Editor’s note: This is the latest in a weekly series of stories from 49ers Cal-Hi Sports that will highlight high school student-athletes across Northern California.
Golf is a solitary sport. You spend hours all alone practicing your game so when it’s tournament time you are ready.
For Matthew Kress the onset of the coronavirus meant that alone time would be spent in his backyard putting and chipping instead of actual time on the course. When golf courses opened back up in June, the Bellarmine College Prep senior was ready. His first round back he had a hole in one. Kress played the best golf of his life, capturing three tournament titles in June.
All of this success brought new attention to Kress, and he thought his improved play would translate into achieving his dream of landing a Division I college scholarship.
That didn’t happen.
With the COVID-19 shutdown, the NCAA has prevented coaches from viewing and talking to players during periods where they would normally be allowed to actively recruit. The restrictions on coaches have been extended as the virus has continued to spread, and the economic impact of the coronavirus shutdown has been felt across the college landscape. The situation has put athletes like Kress — namely class of 2021 athletes who had not yet landed a college scholarship — in a difficult situation.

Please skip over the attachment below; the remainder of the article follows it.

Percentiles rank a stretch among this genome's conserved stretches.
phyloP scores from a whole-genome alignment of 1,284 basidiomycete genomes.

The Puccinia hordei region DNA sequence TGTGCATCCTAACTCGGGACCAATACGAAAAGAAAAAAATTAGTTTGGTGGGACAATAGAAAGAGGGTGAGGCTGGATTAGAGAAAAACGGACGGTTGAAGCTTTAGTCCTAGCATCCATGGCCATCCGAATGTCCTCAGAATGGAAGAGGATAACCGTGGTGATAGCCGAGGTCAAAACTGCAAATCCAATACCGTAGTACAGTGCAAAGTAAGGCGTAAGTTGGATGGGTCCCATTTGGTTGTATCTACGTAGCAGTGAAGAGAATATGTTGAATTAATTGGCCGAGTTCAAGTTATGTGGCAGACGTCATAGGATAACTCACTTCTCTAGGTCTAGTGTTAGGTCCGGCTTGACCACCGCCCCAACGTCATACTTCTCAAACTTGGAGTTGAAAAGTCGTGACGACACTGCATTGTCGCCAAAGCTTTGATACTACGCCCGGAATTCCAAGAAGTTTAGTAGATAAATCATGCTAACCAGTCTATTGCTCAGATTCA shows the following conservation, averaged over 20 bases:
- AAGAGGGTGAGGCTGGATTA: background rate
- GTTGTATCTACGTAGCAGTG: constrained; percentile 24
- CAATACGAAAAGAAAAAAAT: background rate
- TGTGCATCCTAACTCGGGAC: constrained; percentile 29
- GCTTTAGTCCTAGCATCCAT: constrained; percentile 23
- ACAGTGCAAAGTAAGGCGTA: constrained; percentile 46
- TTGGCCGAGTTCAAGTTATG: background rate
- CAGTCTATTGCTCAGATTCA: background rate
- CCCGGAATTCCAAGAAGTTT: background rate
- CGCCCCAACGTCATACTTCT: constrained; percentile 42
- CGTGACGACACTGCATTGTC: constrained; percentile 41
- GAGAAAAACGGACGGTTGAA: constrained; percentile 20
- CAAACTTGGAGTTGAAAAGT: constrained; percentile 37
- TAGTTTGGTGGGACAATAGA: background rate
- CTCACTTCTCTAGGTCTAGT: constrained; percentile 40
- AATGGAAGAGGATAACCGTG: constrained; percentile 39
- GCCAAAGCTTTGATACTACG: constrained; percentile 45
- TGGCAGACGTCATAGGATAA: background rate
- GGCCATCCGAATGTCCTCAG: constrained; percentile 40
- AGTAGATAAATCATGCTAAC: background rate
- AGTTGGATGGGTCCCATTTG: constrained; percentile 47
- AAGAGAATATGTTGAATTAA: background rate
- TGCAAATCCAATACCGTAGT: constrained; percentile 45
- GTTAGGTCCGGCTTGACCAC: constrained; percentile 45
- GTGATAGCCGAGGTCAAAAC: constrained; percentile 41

“Especially for college golf,” Kress said. “A max roster size on a typical NCAA team is 12 kids and that gets expanded to 15 kids. I’m sure I’m not the only one. I’ve gotten a lot of messages back from coaches I was in contact with and on good terms with and they just said, ‘we hate sending this email but we’re just not going to be able to recruit from your class anymore because the money isn’t there and the spots aren’t there.'”
The same story is being heard in many sports.
Jesse Juinio is a senior this year on the Carondelet softball team. A four-year starter, Juinio thought she had a scholarship locked up before the virus, but that offer fell through when the virus hit.
“With quarantine a lot of coaches aren’t allowed to come out to our games,” Juinio explained. “And there was a really long dead period and they kept extending it and extending it. Right now we’re able to talk to coaches, but a lot of them are still trying to figure out their financial situation and a lot of them have moved on to the 2022 class because they don’t have the money for the 2021 class.”
Kress has a 4.2 GPA and will now choose his school based on academics, with the hope of walking on to the golf team. He’s looking forward to his senior season at Bellarmine which is scheduled to be played in the spring.
Juinio continues to play travel ball and will be a team leader her senior season at Carondelet. She’s deciding if she will play in junior college to keep her dreams of playing Division I college softball alive.